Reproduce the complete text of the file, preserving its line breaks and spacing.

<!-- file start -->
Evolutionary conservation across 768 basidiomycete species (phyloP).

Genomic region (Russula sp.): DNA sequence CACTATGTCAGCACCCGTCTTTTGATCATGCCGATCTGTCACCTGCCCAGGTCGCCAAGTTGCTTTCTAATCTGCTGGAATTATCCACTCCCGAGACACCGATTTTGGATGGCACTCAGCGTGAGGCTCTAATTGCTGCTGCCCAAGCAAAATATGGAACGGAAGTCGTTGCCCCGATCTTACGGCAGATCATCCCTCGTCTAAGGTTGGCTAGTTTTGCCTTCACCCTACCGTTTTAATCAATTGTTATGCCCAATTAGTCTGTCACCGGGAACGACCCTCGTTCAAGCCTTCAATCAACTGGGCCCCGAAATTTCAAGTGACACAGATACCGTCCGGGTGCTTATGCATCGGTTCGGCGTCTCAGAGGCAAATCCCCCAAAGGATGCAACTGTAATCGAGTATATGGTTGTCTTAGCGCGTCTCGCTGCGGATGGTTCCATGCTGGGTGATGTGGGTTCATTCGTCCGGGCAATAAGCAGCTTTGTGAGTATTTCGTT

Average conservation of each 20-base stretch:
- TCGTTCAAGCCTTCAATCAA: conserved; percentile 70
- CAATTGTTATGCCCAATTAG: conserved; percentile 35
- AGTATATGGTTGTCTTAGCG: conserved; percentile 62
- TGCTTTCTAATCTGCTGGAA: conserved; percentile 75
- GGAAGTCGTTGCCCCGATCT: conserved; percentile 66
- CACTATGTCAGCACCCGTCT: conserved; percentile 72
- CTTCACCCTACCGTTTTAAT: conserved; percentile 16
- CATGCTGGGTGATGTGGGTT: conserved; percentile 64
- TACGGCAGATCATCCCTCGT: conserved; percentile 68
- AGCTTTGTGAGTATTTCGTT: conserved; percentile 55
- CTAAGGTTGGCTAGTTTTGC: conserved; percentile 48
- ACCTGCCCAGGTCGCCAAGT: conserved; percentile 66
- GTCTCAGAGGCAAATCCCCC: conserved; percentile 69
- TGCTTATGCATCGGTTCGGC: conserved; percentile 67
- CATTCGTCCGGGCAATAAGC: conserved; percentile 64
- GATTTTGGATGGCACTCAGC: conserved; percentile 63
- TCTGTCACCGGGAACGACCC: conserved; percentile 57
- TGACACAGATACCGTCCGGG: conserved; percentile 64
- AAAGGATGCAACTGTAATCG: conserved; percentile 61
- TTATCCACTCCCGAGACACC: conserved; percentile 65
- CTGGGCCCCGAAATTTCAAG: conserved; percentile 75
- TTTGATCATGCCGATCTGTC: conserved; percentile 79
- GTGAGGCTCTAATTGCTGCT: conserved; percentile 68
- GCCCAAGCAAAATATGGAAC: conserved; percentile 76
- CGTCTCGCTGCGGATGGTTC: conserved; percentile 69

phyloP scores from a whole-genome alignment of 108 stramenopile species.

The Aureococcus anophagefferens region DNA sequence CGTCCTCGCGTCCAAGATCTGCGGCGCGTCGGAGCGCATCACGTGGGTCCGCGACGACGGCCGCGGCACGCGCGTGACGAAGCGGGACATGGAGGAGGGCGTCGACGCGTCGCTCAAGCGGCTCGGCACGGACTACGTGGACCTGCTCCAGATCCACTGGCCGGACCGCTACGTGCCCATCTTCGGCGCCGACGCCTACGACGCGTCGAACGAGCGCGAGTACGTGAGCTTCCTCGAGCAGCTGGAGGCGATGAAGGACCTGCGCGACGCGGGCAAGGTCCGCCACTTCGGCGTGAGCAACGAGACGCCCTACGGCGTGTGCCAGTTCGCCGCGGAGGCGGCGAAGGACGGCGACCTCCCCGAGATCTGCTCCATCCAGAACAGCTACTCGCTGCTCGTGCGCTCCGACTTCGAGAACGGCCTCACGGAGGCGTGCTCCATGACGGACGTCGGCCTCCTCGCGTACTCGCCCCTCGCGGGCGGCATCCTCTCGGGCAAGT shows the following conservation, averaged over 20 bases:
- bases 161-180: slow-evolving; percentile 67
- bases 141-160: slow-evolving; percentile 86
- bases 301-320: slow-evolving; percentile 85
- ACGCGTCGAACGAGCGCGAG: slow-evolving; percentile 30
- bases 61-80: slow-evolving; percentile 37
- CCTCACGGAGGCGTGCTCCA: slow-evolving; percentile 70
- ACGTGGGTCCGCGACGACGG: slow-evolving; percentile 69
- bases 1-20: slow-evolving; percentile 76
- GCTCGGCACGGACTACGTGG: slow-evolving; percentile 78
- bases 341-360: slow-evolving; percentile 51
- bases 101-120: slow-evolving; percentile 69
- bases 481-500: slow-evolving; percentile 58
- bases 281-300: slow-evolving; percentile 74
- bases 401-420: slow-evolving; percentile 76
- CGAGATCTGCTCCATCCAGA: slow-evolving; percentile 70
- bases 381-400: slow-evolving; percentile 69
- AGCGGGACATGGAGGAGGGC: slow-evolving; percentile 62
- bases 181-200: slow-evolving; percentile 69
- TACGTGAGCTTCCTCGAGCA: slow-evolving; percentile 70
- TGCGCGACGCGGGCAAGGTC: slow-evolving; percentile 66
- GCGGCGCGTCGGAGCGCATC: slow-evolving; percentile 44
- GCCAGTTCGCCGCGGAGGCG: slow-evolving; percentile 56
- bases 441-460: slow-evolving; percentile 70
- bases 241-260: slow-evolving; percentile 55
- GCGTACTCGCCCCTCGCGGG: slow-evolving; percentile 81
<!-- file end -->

Evolutionary conservation across 768 basidiomycete species (phyloP).

Genomic region (Russula sp.): DNA sequence CACTATGTCAGCACCCGTCTTTTGATCATGCCGATCTGTCACCTGCCCAGGTCGCCAAGTTGCTTTCTAATCTGCTGGAATTATCCACTCCCGAGACACCGATTTTGGATGGCACTCAGCGTGAGGCTCTAATTGCTGCTGCCCAAGCAAAATATGGAACGGAAGTCGTTGCCCCGATCTTACGGCAGATCATCCCTCGTCTAAGGTTGGCTAGTTTTGCCTTCACCCTACCGTTTTAATCAATTGTTATGCCCAATTAGTCTGTCACCGGGAACGACCCTCGTTCAAGCCTTCAATCAACTGGGCCCCGAAATTTCAAGTGACACAGATACCGTCCGGGTGCTTATGCATCGGTTCGGCGTCTCAGAGGCAAATCCCCCAAAGGATGCAACTGTAATCGAGTATATGGTTGTCTTAGCGCGTCTCGCTGCGGATGGTTCCATGCTGGGTGATGTGGGTTCATTCGTCCGGGCAATAAGCAGCTTTGTGAGTATTTCGTT

Average conservation of each 20-base stretch:
- TCGTTCAAGCCTTCAATCAA: conserved; percentile 70
- CAATTGTTATGCCCAATTAG: conserved; percentile 35
- AGTATATGGTTGTCTTAGCG: conserved; percentile 62
- TGCTTTCTAATCTGCTGGAA: conserved; percentile 75
- GGAAGTCGTTGCCCCGATCT: conserved; percentile 66
- CACTATGTCAGCACCCGTCT: conserved; percentile 72
- CTTCACCCTACCGTTTTAAT: conserved; percentile 16
- CATGCTGGGTGATGTGGGTT: conserved; percentile 64
- TACGGCAGATCATCCCTCGT: conserved; percentile 68
- AGCTTTGTGAGTATTTCGTT: conserved; percentile 55
- CTAAGGTTGGCTAGTTTTGC: conserved; percentile 48
- ACCTGCCCAGGTCGCCAAGT: conserved; percentile 66
- GTCTCAGAGGCAAATCCCCC: conserved; percentile 69
- TGCTTATGCATCGGTTCGGC: conserved; percentile 67
- CATTCGTCCGGGCAATAAGC: conserved; percentile 64
- GATTTTGGATGGCACTCAGC: conserved; percentile 63
- TCTGTCACCGGGAACGACCC: conserved; percentile 57
- TGACACAGATACCGTCCGGG: conserved; percentile 64
- AAAGGATGCAACTGTAATCG: conserved; percentile 61
- TTATCCACTCCCGAGACACC: conserved; percentile 65
- CTGGGCCCCGAAATTTCAAG: conserved; percentile 75
- TTTGATCATGCCGATCTGTC: conserved; percentile 79
- GTGAGGCTCTAATTGCTGCT: conserved; percentile 68
- GCCCAAGCAAAATATGGAAC: conserved; percentile 76
- CGTCTCGCTGCGGATGGTTC: conserved; percentile 69

phyloP scores from a whole-genome alignment of 108 stramenopile species.

The Aureococcus anophagefferens region DNA sequence CGTCCTCGCGTCCAAGATCTGCGGCGCGTCGGAGCGCATCACGTGGGTCCGCGACGACGGCCGCGGCACGCGCGTGACGAAGCGGGACATGGAGGAGGGCGTCGACGCGTCGCTCAAGCGGCTCGGCACGGACTACGTGGACCTGCTCCAGATCCACTGGCCGGACCGCTACGTGCCCATCTTCGGCGCCGACGCCTACGACGCGTCGAACGAGCGCGAGTACGTGAGCTTCCTCGAGCAGCTGGAGGCGATGAAGGACCTGCGCGACGCGGGCAAGGTCCGCCACTTCGGCGTGAGCAACGAGACGCCCTACGGCGTGTGCCAGTTCGCCGCGGAGGCGGCGAAGGACGGCGACCTCCCCGAGATCTGCTCCATCCAGAACAGCTACTCGCTGCTCGTGCGCTCCGACTTCGAGAACGGCCTCACGGAGGCGTGCTCCATGACGGACGTCGGCCTCCTCGCGTACTCGCCCCTCGCGGGCGGCATCCTCTCGGGCAAGT shows the following conservation, averaged over 20 bases:
- bases 161-180: slow-evolving; percentile 67
- bases 141-160: slow-evolving; percentile 86
- bases 301-320: slow-evolving; percentile 85
- ACGCGTCGAACGAGCGCGAG: slow-evolving; percentile 30
- bases 61-80: slow-evolving; percentile 37
- CCTCACGGAGGCGTGCTCCA: slow-evolving; percentile 70
- ACGTGGGTCCGCGACGACGG: slow-evolving; percentile 69
- bases 1-20: slow-evolving; percentile 76
- GCTCGGCACGGACTACGTGG: slow-evolving; percentile 78
- bases 341-360: slow-evolving; percentile 51
- bases 101-120: slow-evolving; percentile 69
- bases 481-500: slow-evolving; percentile 58
- bases 281-300: slow-evolving; percentile 74
- bases 401-420: slow-evolving; percentile 76
- CGAGATCTGCTCCATCCAGA: slow-evolving; percentile 70
- bases 381-400: slow-evolving; percentile 69
- AGCGGGACATGGAGGAGGGC: slow-evolving; percentile 62
- bases 181-200: slow-evolving; percentile 69
- TACGTGAGCTTCCTCGAGCA: slow-evolving; percentile 70
- TGCGCGACGCGGGCAAGGTC: slow-evolving; percentile 66
- GCGGCGCGTCGGAGCGCATC: slow-evolving; percentile 44
- GCCAGTTCGCCGCGGAGGCG: slow-evolving; percentile 56
- bases 441-460: slow-evolving; percentile 70
- bases 241-260: slow-evolving; percentile 55
- GCGTACTCGCCCCTCGCGGG: slow-evolving; percentile 81